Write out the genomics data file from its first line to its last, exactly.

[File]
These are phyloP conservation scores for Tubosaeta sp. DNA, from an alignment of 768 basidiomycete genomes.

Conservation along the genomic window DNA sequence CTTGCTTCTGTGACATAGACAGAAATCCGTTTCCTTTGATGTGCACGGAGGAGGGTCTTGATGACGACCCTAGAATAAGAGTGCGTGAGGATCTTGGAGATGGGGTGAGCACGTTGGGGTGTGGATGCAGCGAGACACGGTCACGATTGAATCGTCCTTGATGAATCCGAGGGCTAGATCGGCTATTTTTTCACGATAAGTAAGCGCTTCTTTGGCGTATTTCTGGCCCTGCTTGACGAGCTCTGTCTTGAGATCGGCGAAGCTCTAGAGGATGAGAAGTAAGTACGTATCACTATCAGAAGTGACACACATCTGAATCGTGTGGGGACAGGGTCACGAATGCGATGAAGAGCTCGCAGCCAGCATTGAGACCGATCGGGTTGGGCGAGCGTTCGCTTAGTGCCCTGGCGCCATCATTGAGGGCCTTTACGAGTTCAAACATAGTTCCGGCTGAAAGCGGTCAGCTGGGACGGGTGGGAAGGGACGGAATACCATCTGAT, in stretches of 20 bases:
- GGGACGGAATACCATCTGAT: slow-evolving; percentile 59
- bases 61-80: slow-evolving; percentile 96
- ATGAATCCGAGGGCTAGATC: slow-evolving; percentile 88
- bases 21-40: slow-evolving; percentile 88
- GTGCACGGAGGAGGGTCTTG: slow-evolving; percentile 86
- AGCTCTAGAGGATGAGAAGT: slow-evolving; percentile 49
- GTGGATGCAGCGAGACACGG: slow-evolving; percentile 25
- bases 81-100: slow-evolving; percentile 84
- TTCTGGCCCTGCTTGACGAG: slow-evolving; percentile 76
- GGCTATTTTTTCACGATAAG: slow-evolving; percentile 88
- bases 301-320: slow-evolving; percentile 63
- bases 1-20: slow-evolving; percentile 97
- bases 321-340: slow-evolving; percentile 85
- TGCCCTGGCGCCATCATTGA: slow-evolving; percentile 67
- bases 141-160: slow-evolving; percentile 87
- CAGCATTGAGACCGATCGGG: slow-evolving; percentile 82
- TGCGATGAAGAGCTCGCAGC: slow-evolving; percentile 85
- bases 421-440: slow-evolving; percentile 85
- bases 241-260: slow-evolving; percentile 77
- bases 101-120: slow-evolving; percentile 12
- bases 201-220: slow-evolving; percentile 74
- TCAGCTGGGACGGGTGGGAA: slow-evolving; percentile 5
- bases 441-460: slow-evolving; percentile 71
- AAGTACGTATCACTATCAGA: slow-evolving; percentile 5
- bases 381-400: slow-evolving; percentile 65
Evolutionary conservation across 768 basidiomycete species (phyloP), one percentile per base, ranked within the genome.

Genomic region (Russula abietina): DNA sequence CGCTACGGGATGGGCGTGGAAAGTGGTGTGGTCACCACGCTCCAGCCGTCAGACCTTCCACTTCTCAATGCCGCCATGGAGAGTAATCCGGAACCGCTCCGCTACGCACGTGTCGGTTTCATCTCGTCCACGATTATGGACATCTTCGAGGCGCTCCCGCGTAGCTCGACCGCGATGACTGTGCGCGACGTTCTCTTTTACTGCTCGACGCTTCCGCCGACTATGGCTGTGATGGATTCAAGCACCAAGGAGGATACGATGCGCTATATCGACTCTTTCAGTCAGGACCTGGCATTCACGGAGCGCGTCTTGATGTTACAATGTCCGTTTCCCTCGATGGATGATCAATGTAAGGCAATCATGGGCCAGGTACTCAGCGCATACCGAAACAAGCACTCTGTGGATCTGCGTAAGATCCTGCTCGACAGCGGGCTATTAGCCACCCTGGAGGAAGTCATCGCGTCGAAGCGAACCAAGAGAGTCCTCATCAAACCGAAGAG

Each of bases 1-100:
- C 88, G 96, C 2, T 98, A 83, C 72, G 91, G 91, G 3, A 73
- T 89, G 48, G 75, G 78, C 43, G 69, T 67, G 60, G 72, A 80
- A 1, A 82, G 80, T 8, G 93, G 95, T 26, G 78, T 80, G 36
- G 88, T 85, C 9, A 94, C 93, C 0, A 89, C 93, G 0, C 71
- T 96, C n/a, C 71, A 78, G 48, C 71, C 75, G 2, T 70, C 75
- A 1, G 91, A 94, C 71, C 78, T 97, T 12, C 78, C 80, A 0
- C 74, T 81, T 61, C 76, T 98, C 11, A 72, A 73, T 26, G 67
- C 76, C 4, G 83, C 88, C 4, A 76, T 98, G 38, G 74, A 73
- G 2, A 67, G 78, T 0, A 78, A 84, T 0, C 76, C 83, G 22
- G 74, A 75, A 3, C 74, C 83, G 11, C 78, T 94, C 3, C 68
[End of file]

These are phyloP conservation scores for Tubosaeta sp. DNA, from an alignment of 768 basidiomycete genomes.

Conservation along the genomic window DNA sequence CTTGCTTCTGTGACATAGACAGAAATCCGTTTCCTTTGATGTGCACGGAGGAGGGTCTTGATGACGACCCTAGAATAAGAGTGCGTGAGGATCTTGGAGATGGGGTGAGCACGTTGGGGTGTGGATGCAGCGAGACACGGTCACGATTGAATCGTCCTTGATGAATCCGAGGGCTAGATCGGCTATTTTTTCACGATAAGTAAGCGCTTCTTTGGCGTATTTCTGGCCCTGCTTGACGAGCTCTGTCTTGAGATCGGCGAAGCTCTAGAGGATGAGAAGTAAGTACGTATCACTATCAGAAGTGACACACATCTGAATCGTGTGGGGACAGGGTCACGAATGCGATGAAGAGCTCGCAGCCAGCATTGAGACCGATCGGGTTGGGCGAGCGTTCGCTTAGTGCCCTGGCGCCATCATTGAGGGCCTTTACGAGTTCAAACATAGTTCCGGCTGAAAGCGGTCAGCTGGGACGGGTGGGAAGGGACGGAATACCATCTGAT, in stretches of 20 bases:
- GGGACGGAATACCATCTGAT: slow-evolving; percentile 59
- bases 61-80: slow-evolving; percentile 96
- ATGAATCCGAGGGCTAGATC: slow-evolving; percentile 88
- bases 21-40: slow-evolving; percentile 88
- GTGCACGGAGGAGGGTCTTG: slow-evolving; percentile 86
- AGCTCTAGAGGATGAGAAGT: slow-evolving; percentile 49
- GTGGATGCAGCGAGACACGG: slow-evolving; percentile 25
- bases 81-100: slow-evolving; percentile 84
- TTCTGGCCCTGCTTGACGAG: slow-evolving; percentile 76
- GGCTATTTTTTCACGATAAG: slow-evolving; percentile 88
- bases 301-320: slow-evolving; percentile 63
- bases 1-20: slow-evolving; percentile 97
- bases 321-340: slow-evolving; percentile 85
- TGCCCTGGCGCCATCATTGA: slow-evolving; percentile 67
- bases 141-160: slow-evolving; percentile 87
- CAGCATTGAGACCGATCGGG: slow-evolving; percentile 82
- TGCGATGAAGAGCTCGCAGC: slow-evolving; percentile 85
- bases 421-440: slow-evolving; percentile 85
- bases 241-260: slow-evolving; percentile 77
- bases 101-120: slow-evolving; percentile 12
- bases 201-220: slow-evolving; percentile 74
- TCAGCTGGGACGGGTGGGAA: slow-evolving; percentile 5
- bases 441-460: slow-evolving; percentile 71
- AAGTACGTATCACTATCAGA: slow-evolving; percentile 5
- bases 381-400: slow-evolving; percentile 65
Evolutionary conservation across 768 basidiomycete species (phyloP), one percentile per base, ranked within the genome.

Genomic region (Russula abietina): DNA sequence CGCTACGGGATGGGCGTGGAAAGTGGTGTGGTCACCACGCTCCAGCCGTCAGACCTTCCACTTCTCAATGCCGCCATGGAGAGTAATCCGGAACCGCTCCGCTACGCACGTGTCGGTTTCATCTCGTCCACGATTATGGACATCTTCGAGGCGCTCCCGCGTAGCTCGACCGCGATGACTGTGCGCGACGTTCTCTTTTACTGCTCGACGCTTCCGCCGACTATGGCTGTGATGGATTCAAGCACCAAGGAGGATACGATGCGCTATATCGACTCTTTCAGTCAGGACCTGGCATTCACGGAGCGCGTCTTGATGTTACAATGTCCGTTTCCCTCGATGGATGATCAATGTAAGGCAATCATGGGCCAGGTACTCAGCGCATACCGAAACAAGCACTCTGTGGATCTGCGTAAGATCCTGCTCGACAGCGGGCTATTAGCCACCCTGGAGGAAGTCATCGCGTCGAAGCGAACCAAGAGAGTCCTCATCAAACCGAAGAG

Each of bases 1-100:
- C 88, G 96, C 2, T 98, A 83, C 72, G 91, G 91, G 3, A 73
- T 89, G 48, G 75, G 78, C 43, G 69, T 67, G 60, G 72, A 80
- A 1, A 82, G 80, T 8, G 93, G 95, T 26, G 78, T 80, G 36
- G 88, T 85, C 9, A 94, C 93, C 0, A 89, C 93, G 0, C 71
- T 96, C n/a, C 71, A 78, G 48, C 71, C 75, G 2, T 70, C 75
- A 1, G 91, A 94, C 71, C 78, T 97, T 12, C 78, C 80, A 0
- C 74, T 81, T 61, C 76, T 98, C 11, A 72, A 73, T 26, G 67
- C 76, C 4, G 83, C 88, C 4, A 76, T 98, G 38, G 74, A 73
- G 2, A 67, G 78, T 0, A 78, A 84, T 0, C 76, C 83, G 22
- G 74, A 75, A 3, C 74, C 83, G 11, C 78, T 94, C 3, C 68